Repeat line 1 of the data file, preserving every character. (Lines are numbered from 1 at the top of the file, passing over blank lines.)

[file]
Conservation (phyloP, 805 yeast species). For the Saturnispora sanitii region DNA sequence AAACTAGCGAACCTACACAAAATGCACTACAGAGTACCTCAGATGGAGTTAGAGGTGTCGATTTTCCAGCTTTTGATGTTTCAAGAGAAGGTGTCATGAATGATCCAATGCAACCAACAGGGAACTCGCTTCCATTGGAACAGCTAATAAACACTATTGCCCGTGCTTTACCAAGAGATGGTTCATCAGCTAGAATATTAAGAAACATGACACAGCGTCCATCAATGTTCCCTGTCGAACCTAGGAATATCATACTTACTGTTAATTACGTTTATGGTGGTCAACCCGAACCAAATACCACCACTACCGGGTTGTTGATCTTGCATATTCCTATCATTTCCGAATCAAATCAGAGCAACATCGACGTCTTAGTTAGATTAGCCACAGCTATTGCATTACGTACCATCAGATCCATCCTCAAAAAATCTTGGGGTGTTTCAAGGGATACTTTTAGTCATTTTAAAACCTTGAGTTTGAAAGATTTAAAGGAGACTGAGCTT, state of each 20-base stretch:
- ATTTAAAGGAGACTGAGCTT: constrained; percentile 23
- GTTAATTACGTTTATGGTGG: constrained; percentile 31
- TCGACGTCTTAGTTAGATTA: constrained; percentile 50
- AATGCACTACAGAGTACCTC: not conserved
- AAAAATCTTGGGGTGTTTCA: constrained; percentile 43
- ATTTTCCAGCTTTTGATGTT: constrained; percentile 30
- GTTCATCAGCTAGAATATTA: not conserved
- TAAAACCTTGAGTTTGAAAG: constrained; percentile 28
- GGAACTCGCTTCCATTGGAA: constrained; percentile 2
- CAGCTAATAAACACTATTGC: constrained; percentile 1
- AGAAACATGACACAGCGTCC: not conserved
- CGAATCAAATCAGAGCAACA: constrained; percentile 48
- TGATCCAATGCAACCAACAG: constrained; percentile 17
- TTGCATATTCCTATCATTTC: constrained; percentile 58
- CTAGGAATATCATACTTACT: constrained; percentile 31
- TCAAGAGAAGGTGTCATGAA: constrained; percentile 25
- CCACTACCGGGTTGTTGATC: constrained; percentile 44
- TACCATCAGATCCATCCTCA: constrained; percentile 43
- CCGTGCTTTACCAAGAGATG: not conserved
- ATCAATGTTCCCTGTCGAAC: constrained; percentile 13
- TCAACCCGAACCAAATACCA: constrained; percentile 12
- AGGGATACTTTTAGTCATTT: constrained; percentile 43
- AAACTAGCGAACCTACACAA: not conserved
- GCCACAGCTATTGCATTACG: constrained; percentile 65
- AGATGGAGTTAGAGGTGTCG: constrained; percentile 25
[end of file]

Conservation (phyloP, 805 yeast species). For the Saturnispora sanitii region DNA sequence AAACTAGCGAACCTACACAAAATGCACTACAGAGTACCTCAGATGGAGTTAGAGGTGTCGATTTTCCAGCTTTTGATGTTTCAAGAGAAGGTGTCATGAATGATCCAATGCAACCAACAGGGAACTCGCTTCCATTGGAACAGCTAATAAACACTATTGCCCGTGCTTTACCAAGAGATGGTTCATCAGCTAGAATATTAAGAAACATGACACAGCGTCCATCAATGTTCCCTGTCGAACCTAGGAATATCATACTTACTGTTAATTACGTTTATGGTGGTCAACCCGAACCAAATACCACCACTACCGGGTTGTTGATCTTGCATATTCCTATCATTTCCGAATCAAATCAGAGCAACATCGACGTCTTAGTTAGATTAGCCACAGCTATTGCATTACGTACCATCAGATCCATCCTCAAAAAATCTTGGGGTGTTTCAAGGGATACTTTTAGTCATTTTAAAACCTTGAGTTTGAAAGATTTAAAGGAGACTGAGCTT, state of each 20-base stretch: